Food insecurity is a symptom of poverty. Feed Ontario is here to end that

The number of people who are experiencing food insecurity in Canada is increasing as a result of this pandemic. 

According to a recent report by the non-profit Community Food Centres Canada (CFCC), one in seven Canadians are experiencing food insecurity in the country. The CFCC de nes food insecurity as not being able to “afford adequate or secure access to food.”

“Food insecurity is not simply about a lack of food. Its ripple effects are wide and far-reaching, affecting physical and mental health, social connection and community, employment and aspirations, family life and more,” penned CEO Nick Saul and Dr. Kwame McKenzie in their report.”

Executive Director of Feed Ontario, Carolyn Stewart-Stockwell, expresses similar sentiments. “It’s just one symptom of a much larger issue of poverty,” she said to Youth Mind. “The reason people are food insecure is because they have insufficient income to cover all their basic expenses.”

“‘Do I keep my lights on or do I eat my next meal? Do I pay my rent or do I have food?’ People shouldn’t have to make those choices in life.” 

Feed Ontario is a food bank organization that represents food banks, partners up with industry organizations and local communities to achieve one goal — ending hunger and poverty within the province.

According to Stewart-Stockwell, there are “three key pillars”: Feed ON, Feed Possibility and Feed Change.

“Feed ON really focuses on making sure that we provide fresh food and securing food to support those based across the province,” she said. “Feed Possibility is providing food banks and education, resources and training to make sure that they’re able to provide best in class service at the local level.”  

“And then finally Feed Change is really about driving change through policy research and advocacy efforts to help improve the lives of those we serve.”

Stewart-Stockwell says that Feed Ontario remained open during the entirety of the pandemic and had to adjust their strategies in supporting food banks within the province. 

According to Stewart-Stockwell, food banks were dealing with a variety of challenges, such as not acquiring food supply from their supply chains, not being able to have local fundraiser events, and not being able to acquire as many volunteers to run their organizations.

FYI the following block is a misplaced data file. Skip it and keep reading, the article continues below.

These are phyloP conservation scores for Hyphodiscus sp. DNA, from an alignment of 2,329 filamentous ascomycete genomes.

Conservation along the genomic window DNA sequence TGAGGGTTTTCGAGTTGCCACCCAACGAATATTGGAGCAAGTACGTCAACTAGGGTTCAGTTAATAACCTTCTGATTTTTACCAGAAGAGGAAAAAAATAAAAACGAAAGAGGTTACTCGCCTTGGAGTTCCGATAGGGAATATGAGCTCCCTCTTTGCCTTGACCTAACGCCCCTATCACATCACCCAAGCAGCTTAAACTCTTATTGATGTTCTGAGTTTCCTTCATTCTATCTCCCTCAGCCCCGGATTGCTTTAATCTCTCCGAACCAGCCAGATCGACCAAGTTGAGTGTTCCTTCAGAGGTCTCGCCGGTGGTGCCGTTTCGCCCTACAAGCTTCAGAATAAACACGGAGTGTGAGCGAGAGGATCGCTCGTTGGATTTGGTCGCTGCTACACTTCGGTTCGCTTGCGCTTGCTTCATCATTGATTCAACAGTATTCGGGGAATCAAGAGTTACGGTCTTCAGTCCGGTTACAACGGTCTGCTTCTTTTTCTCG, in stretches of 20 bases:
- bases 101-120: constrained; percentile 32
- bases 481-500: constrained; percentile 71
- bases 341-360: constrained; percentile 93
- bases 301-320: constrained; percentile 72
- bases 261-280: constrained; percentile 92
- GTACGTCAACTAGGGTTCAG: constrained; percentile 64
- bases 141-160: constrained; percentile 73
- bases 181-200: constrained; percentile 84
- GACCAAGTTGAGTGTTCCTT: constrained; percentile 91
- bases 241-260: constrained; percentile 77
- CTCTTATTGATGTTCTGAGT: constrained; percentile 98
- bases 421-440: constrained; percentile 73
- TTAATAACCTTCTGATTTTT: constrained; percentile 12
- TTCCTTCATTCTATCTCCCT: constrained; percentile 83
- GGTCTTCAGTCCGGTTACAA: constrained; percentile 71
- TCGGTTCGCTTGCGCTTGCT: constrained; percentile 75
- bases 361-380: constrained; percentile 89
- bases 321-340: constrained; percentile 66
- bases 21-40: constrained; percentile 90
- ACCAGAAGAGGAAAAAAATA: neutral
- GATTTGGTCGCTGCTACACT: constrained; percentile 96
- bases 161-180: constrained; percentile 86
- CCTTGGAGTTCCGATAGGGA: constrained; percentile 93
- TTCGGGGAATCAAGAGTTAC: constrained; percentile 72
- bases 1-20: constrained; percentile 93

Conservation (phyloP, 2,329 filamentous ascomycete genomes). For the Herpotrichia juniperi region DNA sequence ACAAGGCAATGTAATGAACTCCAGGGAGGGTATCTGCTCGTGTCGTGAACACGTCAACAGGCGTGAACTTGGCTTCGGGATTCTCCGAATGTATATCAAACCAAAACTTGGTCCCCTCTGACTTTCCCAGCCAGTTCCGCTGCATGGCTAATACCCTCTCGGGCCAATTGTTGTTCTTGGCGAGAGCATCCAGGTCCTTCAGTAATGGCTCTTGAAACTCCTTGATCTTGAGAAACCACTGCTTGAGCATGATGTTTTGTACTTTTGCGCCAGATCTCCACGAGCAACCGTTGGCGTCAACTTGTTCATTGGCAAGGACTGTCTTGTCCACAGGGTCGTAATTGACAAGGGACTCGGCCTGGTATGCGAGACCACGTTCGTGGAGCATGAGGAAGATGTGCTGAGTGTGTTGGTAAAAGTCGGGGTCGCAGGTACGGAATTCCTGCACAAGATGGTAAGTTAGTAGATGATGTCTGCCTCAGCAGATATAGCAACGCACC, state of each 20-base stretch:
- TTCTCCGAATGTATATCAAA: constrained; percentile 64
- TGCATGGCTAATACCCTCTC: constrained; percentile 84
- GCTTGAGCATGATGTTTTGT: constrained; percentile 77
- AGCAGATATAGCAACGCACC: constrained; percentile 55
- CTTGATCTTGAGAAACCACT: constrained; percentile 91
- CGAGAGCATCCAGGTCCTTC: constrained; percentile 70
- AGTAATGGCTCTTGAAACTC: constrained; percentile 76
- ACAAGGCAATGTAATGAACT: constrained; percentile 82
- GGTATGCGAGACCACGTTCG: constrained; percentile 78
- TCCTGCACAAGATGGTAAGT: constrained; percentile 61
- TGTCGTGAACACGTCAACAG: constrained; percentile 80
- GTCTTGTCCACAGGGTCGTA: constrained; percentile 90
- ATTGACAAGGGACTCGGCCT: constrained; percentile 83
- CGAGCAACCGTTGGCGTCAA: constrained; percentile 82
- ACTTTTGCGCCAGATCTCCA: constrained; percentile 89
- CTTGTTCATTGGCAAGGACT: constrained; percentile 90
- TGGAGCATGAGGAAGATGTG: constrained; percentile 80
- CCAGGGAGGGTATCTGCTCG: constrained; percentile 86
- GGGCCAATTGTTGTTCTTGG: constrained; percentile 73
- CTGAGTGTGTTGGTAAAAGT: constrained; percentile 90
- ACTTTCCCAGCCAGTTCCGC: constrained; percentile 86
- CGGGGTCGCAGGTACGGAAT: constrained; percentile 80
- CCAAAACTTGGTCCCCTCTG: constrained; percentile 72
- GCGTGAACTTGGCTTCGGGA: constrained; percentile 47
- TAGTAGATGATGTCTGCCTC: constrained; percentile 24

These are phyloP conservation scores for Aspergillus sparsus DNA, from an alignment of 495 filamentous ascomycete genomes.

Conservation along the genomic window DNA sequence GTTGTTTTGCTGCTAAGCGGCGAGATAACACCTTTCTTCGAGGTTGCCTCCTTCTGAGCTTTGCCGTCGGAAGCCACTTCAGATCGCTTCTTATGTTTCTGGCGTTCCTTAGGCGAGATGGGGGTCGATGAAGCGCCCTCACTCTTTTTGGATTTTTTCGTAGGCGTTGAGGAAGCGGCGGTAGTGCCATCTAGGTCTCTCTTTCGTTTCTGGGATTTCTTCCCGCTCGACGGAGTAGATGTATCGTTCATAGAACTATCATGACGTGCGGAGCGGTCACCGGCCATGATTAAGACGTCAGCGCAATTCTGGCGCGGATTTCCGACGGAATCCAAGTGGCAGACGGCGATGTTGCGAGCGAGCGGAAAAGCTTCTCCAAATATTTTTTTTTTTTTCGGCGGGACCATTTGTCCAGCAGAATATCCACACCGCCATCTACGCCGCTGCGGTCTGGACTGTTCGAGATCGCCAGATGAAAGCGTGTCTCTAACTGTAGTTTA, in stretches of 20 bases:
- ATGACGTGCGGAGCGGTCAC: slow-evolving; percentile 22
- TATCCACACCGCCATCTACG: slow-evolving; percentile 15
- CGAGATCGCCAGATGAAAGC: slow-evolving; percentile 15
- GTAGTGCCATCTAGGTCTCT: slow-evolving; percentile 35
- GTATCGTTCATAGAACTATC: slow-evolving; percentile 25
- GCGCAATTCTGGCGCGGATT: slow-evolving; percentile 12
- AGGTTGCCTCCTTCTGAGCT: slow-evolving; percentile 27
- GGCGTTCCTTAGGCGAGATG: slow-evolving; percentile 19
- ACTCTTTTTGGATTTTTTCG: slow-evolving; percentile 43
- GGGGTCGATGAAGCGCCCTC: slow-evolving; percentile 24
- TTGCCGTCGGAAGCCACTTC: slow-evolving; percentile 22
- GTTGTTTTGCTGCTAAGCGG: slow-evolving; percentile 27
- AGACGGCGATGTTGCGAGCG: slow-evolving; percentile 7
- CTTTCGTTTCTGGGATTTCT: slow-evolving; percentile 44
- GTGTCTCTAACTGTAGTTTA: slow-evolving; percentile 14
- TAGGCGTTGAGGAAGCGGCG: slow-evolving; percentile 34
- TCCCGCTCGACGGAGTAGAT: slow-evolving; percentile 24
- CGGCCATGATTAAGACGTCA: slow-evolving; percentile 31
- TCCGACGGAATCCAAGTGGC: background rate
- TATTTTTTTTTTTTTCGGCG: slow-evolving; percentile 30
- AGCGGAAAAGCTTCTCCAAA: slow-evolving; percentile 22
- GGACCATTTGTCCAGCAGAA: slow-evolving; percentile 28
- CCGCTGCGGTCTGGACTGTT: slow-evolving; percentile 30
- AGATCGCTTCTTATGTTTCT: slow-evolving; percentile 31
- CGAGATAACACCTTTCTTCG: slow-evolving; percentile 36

“Even physical distancing requirements — It meant that they could have fewer people in their facility, but we’re supposed to do more,” she said.

“They were seeing an increase in demand for their services. They’re trying to get more food to people so that they don’t need to come back as frequently to their service. That was a huge, huge issue.” 

As a result of these issues, Feed Ontario held emergency initiatives in partnership with the Government of Ontario in April, which allowed the organization to deliver nearly 403,000 emergency kits to food banks who needed them. Feed Ontario also provided outlines and guidelines for innovative solutions, such as arranging drive-through food banks. 

Stewart-Stockwell recommends education, advocacy, volunteering and donating as ways to combat hunger and poverty.

“Learn about hunger in your community and, and what issues are being faced by people; see what your food bank actually does,” she said. “A lot of people, unfortunately, just have a very antiquated notion as to what can be done. But they provide so many services to support [the cause].”

Stewart-Stockwell also says that the youth have the power to make signi cant change, when it comes to this issue.

“There’s a lot of older volunteers who are not quite as sappy as youth with technology, but those are some really key skills that are needed at food banks and ways to promote their work and help raise funds for them,” she said. “So volunteer with [food banks] and just donate — when in doubt donate your time, donate funding … even a dollar goes really, really far.”

“Canada is a very, very fruitful country and there’s support and there should be support for everyone,” she said. “We want to support everyone. It shouldn’t just be certain people.” 

To learn more about the organization, and how you can support food banks near your area, visit

About the author

Contributing Editor at Youth Mind | Website

Youth Mind’s Contributing Editor turned Managing Editor, Haeley DiRisio, aspires to one day become a published author, preferably writing from the comfort of a cottage in the English countryside.

Previous Managing Editor at Youth Mind | Website

Ramona Leitao is a former managing editor of Youth Mind. When not writing, or taking photos, you’ll find her baking her signature baguettes while crying to Studio Ghibli soundtracks.

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